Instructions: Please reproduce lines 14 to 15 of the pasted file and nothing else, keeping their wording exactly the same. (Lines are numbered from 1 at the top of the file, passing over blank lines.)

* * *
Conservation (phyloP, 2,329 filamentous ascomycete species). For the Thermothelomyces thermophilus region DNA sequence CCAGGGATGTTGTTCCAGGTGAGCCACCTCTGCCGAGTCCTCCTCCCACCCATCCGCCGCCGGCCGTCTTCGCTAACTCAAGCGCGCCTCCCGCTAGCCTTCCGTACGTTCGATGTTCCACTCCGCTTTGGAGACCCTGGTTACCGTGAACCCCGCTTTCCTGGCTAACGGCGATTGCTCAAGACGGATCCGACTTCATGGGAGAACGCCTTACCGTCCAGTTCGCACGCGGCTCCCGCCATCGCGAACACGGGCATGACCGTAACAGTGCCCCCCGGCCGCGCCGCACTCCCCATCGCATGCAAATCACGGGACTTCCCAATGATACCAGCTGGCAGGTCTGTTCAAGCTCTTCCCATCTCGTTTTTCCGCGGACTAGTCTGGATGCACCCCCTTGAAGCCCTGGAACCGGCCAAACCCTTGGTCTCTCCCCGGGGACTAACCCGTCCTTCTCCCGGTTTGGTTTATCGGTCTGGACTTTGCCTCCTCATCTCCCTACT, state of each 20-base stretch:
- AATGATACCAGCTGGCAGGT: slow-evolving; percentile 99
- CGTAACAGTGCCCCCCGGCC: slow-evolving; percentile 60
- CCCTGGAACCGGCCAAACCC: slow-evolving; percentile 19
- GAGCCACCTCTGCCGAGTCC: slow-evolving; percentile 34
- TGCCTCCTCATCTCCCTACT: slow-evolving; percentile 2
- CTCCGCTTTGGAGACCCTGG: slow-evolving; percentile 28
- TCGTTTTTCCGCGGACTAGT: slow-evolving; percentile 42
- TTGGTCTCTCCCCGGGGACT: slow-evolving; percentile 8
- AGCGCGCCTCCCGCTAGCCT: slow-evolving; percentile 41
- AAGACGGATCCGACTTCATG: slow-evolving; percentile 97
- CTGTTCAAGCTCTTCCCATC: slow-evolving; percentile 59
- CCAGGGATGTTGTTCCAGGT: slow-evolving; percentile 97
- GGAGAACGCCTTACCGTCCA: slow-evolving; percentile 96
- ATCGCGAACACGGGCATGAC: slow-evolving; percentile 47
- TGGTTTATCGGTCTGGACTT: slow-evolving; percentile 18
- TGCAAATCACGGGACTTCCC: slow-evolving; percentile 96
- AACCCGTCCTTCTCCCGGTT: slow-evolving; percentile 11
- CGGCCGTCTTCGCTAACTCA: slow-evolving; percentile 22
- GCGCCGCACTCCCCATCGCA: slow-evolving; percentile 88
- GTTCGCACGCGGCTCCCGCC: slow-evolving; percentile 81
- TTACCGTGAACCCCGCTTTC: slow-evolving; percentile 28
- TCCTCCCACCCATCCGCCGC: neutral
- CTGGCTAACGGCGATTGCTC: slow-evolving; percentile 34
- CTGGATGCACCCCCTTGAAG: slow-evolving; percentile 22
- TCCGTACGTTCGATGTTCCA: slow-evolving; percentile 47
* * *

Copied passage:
- GGAGAACGCCTTACCGTCCA: slow-evolving; percentile 96
- ATCGCGAACACGGGCATGAC: slow-evolving; percentile 47